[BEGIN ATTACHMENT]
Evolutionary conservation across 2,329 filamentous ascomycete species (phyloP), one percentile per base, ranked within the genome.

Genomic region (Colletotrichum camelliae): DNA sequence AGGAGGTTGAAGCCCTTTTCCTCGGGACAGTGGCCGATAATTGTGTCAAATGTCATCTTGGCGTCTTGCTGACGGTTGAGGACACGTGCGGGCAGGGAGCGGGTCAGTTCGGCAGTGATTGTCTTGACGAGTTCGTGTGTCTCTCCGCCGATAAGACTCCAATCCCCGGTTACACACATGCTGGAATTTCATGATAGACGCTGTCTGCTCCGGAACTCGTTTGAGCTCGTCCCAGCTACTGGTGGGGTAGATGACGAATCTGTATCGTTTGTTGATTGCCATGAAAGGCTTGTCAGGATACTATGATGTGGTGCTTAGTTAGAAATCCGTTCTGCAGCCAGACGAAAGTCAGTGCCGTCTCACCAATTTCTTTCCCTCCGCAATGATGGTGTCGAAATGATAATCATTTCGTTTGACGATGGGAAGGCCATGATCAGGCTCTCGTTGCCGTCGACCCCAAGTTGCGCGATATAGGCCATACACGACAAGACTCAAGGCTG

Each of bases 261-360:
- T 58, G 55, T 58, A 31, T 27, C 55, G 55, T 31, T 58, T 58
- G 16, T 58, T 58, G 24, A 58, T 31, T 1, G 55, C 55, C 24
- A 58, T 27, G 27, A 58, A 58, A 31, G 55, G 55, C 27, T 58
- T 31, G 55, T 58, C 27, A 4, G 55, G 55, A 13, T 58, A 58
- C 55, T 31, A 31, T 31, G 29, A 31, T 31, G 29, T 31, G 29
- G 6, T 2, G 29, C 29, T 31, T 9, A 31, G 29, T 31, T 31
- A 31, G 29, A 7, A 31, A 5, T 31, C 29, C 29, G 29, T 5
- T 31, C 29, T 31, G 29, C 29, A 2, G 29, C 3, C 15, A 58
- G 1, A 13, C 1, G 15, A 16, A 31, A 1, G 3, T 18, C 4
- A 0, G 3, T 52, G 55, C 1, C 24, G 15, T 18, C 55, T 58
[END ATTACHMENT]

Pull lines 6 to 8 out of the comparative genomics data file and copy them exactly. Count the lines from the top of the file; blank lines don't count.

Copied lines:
- A 58, T 27, G 27, A 58, A 58, A 31, G 55, G 55, C 27, T 58
- T 31, G 55, T 58, C 27, A 4, G 55, G 55, A 13, T 58, A 58
- C 55, T 31, A 31, T 31, G 29, A 31, T 31, G 29, T 31, G 29